• September 19, 2014

    Detroit Council OKs $50M Regional Water Authority Plan

    The Detroit City Council on Friday signed off on two crucial agreements tied to the city's Chapter 9 restructuring plan, one creating a regional water authority that will bring in $50 million over the next 40 years and the other resolving bond insurer Syncora Holdings Ltd.'s objections to the plan.

  • September 19, 2014

    7th Circ. Says Doctor Group Lacks Standing In ACA Tax Suit

    The Seventh Circuit on Friday affirmed a lower court's ruling to toss the Association of Physician and Surgeons' challenge to the Internal Revenue Service decision to implement the Affordable Care Act's individual mandate tax without the employer mandate this year, blasting the group for its expansive and unsuccessful standing argument.

  • September 19, 2014

    Insurers Needn’t Cover Delphi’s Self-Insured Cos.: 2nd Circ.

    The Second Circuit on Friday said two insurers don’t have to assume worker’s compensation liabilities from formerly bankrupt auto parts giant Delphi Corp., now known as DPH Holdings Corp., saying their policies don’t cover the company’s self-insured entities in Michigan.

  • September 19, 2014

    Pret A Manger Gets Approval For Don-Doff Wage Deal

    A New York federal judge on Friday greenlighted Pret A Manger (USA) Ltd.'s $910,000 settlement with a class of more than 4,000 workers in New York who claimed the sandwich chain cheated them of pay for the time it took to put on their uniforms. 

  • September 19, 2014

    Fish & Richardson Litigator Moves To Polsinelli In Dallas

    Polsinelli LLP hired a longtime Fish & Richardson PC litigator who specializes in trade secret theft cases and wage-and-hour disputes to join its labor and employment and commercial litigation practices in Dallas, the firm announced Friday.

  • September 19, 2014

    Ex-Vanderbilt Worker Class Certified In WARN Act Suit

    A Tennessee federal judge has certified a class of former Vanderbilt University Medical Center workers who claimed they received insufficient notice of layoffs, rejecting the university’s argument that two groups of employees laid off at different times couldn't be combined to allow a claim under the Worker Adjustment and Retraining Notification Act.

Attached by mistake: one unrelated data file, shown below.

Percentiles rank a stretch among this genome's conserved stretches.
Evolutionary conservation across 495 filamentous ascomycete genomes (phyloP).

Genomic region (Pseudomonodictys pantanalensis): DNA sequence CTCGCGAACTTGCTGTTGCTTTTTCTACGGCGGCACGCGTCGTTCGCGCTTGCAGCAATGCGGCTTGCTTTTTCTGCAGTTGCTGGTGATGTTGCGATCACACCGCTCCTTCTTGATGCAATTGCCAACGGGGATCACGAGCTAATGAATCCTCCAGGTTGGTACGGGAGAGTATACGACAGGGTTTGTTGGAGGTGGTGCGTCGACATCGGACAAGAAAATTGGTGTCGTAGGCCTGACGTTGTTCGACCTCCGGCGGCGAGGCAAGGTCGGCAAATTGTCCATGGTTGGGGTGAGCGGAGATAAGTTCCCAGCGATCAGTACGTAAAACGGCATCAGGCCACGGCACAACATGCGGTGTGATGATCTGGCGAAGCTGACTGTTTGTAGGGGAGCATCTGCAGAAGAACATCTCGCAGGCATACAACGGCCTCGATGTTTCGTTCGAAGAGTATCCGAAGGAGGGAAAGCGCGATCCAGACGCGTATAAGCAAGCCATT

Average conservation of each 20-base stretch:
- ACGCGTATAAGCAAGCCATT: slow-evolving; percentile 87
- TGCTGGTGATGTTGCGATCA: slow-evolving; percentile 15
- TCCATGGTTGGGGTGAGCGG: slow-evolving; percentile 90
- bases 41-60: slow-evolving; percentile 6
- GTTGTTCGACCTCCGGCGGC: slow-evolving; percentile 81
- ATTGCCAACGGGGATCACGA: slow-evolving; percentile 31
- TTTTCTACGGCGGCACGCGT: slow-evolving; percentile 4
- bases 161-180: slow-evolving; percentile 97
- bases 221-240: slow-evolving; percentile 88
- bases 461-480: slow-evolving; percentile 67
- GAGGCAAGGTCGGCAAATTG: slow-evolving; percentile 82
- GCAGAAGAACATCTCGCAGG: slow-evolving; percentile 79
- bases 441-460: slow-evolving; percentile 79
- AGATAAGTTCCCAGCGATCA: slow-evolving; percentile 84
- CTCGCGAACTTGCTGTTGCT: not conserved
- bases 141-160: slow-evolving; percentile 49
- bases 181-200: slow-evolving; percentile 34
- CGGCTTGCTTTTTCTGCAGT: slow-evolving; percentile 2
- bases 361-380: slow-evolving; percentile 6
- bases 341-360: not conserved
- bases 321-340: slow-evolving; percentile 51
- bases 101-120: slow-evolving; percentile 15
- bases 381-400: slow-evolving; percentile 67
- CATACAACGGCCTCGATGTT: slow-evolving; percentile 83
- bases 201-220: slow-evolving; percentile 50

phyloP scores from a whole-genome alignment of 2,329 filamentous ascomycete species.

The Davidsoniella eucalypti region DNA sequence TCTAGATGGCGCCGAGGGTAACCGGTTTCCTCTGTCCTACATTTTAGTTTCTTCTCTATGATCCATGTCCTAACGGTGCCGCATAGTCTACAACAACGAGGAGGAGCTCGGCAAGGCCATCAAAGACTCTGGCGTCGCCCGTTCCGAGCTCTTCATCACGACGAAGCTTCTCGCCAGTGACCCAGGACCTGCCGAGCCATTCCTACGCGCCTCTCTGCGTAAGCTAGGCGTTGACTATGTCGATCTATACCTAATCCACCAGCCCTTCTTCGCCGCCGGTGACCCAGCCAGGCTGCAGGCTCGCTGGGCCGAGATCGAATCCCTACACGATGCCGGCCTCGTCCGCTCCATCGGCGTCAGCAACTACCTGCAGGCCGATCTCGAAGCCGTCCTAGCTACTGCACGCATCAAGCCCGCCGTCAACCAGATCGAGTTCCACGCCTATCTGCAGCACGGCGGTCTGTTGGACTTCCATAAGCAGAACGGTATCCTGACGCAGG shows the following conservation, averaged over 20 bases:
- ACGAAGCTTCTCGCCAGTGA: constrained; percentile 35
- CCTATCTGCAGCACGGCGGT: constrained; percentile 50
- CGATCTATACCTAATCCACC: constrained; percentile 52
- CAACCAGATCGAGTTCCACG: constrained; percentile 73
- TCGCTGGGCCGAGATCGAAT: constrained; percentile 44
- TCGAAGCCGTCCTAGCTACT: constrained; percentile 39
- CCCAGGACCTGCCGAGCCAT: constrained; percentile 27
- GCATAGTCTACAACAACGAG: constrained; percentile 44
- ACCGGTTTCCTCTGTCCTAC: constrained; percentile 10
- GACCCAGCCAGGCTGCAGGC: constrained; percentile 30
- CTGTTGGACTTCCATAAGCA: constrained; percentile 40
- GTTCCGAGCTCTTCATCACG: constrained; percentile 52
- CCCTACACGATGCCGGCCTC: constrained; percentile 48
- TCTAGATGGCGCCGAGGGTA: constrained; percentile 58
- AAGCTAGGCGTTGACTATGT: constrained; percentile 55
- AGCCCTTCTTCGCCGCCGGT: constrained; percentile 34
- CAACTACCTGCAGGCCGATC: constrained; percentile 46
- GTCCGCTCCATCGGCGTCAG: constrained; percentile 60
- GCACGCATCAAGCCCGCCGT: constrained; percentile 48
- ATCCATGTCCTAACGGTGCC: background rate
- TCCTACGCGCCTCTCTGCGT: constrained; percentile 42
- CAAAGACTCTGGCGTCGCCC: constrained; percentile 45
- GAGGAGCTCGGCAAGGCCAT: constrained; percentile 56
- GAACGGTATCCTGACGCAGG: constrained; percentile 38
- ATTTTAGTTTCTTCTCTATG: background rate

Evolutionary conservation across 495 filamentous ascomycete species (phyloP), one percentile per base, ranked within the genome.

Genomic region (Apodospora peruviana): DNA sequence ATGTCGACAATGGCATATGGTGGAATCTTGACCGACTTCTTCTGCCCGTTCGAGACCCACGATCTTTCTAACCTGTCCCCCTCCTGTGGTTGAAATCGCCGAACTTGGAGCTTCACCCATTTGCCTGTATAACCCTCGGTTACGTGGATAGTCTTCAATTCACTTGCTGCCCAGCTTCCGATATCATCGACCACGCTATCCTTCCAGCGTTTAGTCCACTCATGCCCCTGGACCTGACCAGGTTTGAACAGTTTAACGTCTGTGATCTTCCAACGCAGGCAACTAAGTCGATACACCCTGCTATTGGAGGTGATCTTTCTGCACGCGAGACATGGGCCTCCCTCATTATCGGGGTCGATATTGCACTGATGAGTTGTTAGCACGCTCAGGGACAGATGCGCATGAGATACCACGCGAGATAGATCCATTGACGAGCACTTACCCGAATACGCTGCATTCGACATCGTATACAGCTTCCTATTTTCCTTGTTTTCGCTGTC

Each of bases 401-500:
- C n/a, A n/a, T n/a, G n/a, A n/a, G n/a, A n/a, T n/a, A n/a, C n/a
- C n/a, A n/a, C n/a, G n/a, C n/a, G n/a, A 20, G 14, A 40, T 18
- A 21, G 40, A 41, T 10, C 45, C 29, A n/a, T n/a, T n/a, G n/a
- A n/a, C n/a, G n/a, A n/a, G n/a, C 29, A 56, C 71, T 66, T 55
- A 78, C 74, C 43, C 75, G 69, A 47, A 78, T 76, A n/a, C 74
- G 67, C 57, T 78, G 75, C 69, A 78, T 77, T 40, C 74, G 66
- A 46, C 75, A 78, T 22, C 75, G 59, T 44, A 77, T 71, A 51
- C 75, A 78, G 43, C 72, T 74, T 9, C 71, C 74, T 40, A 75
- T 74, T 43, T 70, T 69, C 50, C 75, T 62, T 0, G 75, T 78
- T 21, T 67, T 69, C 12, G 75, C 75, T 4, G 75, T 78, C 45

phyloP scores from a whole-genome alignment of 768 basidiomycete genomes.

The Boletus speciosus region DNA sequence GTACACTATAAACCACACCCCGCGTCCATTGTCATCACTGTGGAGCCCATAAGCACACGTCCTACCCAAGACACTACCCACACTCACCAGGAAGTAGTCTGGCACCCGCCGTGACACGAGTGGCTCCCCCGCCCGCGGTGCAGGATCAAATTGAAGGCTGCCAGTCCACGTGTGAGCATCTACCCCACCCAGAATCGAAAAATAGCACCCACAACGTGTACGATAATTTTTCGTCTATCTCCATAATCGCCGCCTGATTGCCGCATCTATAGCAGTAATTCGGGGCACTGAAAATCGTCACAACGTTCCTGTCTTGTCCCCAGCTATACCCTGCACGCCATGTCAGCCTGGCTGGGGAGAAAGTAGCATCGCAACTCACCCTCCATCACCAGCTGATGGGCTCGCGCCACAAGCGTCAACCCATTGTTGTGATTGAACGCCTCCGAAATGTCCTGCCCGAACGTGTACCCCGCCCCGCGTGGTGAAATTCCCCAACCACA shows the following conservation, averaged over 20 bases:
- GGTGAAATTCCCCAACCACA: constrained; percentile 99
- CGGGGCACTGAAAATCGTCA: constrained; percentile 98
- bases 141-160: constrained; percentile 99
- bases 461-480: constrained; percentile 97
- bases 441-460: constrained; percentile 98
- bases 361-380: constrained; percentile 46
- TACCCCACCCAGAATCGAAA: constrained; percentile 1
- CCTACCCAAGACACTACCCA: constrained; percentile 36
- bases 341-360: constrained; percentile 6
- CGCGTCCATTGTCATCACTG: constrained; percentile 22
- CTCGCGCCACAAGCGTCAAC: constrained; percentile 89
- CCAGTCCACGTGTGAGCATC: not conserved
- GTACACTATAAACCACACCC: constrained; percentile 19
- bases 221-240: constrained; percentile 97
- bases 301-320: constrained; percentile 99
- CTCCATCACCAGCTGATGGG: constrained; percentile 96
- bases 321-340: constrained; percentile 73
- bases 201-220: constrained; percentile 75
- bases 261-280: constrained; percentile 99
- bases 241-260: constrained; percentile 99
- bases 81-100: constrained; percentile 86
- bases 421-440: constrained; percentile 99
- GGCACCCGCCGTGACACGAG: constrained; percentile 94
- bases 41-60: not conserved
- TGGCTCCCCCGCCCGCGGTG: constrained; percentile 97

• September 19, 2014

    CVS Escapes EEOC Suit Over Severance Pact

    An Illinois federal judge on Thursday dismissed a U.S. Equal Employment Opportunity Commission lawsuit that alleged that CVS Pharmacy Inc.’s employee separation agreement restrains employees’ rights to file discrimination charges.

  • September 19, 2014

    Hillshire To Pay $330K To Settle Anti-Male Bias Claims

    Hillshire Brands Co. on Thursday settled U.S. Department of Labor claims it discriminated against 2,474 male applicants, while receiving millions in government contracts, and agreed to pay $330,000 and to offer 73 of them jobs.

  • September 19, 2014

    USAID Contractor Seeks To Revive Suit Against US In DC Circ.

    A U.S. Agency for International Development contractor who was imprisoned in Cuba for his pro-democracy work urged a D.C. Circuit panel on Friday to resurrect his negligence claims against the federal government, claiming it shouldn't be immune from paying damages.

  • September 19, 2014

    Securitas Guard Vacation Pay Class To Be Certified

    A California federal judge on Thursday said he would give early certification to a class of Securitas Security Services Inc. guards alleging the company’s vacation pay policy is essentially a bonus program in disguise, tasking the parties to agree on a class definition.

  • September 19, 2014

    Gov't Says Doctors Group Misrepresents FCA Allegations

    The federal government on Thursday hit back at IPC The Hospitalist Co. Inc.’s attempt to escape a whistleblower suit accusing the company of overbilling Medicare and Medicaid, telling an Illinois federal court that IPC had misrepresented its complaint in a bid to dismiss the case.